April 05, 2013
nonplus (verb)
\nahn-PLUSS\ Hear it!
What does it mean?
: to cause to be at a loss as to what to say, think, or do : perplex
How do you use it?
When I told the college counselor that I had decided not to go to college, she was nonplussed and eventually stammered out a reply.
Are you a word wiz?

From what language do you think English borrowed "nonplus"?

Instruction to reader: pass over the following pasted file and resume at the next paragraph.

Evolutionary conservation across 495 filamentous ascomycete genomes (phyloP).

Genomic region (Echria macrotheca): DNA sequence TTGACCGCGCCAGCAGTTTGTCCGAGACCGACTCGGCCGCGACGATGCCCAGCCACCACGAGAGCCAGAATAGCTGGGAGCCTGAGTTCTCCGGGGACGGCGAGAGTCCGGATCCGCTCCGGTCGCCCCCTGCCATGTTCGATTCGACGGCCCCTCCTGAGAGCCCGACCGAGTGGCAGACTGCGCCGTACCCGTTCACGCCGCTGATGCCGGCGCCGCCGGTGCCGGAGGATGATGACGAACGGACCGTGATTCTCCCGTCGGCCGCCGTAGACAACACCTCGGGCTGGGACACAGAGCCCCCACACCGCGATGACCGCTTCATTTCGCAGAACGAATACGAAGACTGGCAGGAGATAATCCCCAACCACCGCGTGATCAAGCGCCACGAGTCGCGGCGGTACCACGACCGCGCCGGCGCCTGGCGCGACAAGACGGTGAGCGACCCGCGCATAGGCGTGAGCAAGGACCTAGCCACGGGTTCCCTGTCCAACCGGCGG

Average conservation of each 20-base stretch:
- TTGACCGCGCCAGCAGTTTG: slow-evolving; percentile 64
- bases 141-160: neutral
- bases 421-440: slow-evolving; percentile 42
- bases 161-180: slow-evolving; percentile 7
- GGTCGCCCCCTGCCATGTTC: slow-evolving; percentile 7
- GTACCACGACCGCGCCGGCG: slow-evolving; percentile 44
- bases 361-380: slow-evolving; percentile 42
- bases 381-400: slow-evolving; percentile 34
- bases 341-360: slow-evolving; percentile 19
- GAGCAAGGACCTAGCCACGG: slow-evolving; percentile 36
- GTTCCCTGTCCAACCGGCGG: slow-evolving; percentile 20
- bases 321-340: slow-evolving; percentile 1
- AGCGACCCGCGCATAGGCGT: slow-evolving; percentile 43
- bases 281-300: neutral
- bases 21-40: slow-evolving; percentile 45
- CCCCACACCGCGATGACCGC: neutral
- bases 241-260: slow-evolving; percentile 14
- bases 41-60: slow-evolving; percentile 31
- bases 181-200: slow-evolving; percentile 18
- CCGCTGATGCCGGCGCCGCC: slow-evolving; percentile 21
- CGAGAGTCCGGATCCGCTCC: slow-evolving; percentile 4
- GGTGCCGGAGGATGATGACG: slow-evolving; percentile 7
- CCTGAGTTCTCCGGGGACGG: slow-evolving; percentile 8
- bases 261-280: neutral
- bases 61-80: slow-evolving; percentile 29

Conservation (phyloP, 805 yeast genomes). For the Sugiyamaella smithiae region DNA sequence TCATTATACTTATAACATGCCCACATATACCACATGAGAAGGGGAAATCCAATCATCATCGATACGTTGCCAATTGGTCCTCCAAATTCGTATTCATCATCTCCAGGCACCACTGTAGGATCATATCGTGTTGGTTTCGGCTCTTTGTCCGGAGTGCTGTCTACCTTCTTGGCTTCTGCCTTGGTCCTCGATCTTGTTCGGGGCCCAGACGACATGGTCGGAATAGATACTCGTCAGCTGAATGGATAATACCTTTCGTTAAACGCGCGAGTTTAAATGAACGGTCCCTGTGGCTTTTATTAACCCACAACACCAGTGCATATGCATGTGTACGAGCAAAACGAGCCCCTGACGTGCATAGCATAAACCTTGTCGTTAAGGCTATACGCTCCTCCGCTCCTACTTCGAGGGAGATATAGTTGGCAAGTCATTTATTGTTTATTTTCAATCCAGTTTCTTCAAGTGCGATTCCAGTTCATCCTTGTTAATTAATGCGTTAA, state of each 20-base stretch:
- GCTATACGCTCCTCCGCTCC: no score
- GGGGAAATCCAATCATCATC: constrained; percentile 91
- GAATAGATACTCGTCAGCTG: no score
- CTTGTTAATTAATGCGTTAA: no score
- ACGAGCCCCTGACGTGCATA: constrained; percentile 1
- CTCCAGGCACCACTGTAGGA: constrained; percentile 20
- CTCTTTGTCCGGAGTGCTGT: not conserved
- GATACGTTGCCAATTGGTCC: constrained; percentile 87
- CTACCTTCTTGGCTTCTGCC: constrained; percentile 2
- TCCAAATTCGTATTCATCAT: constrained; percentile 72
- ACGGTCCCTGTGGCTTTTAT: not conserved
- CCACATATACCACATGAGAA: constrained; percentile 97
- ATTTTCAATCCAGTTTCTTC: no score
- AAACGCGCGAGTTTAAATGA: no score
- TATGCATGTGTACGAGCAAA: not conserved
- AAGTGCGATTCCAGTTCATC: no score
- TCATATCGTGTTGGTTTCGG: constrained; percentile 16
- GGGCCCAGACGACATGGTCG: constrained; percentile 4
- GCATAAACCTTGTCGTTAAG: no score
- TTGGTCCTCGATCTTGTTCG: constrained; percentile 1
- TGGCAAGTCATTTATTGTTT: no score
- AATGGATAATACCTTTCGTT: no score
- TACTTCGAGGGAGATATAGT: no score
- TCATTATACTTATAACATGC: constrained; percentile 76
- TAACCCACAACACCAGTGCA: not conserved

We hope you aren't nonplussed that the answer is Latin. "Nonplus" first came into English in the late 1500s directly from the Latin phrase "non plus," which means "no more." The Latin phrase was borrowed into English first as a noun that referred to being confused or baffled, and was shortly after that made into a verb. How did we get from "no more" to "perplexed"? If a person is trying to puzzle out something strange, they can't take any more information in because they are still stuck on that one odd thing.
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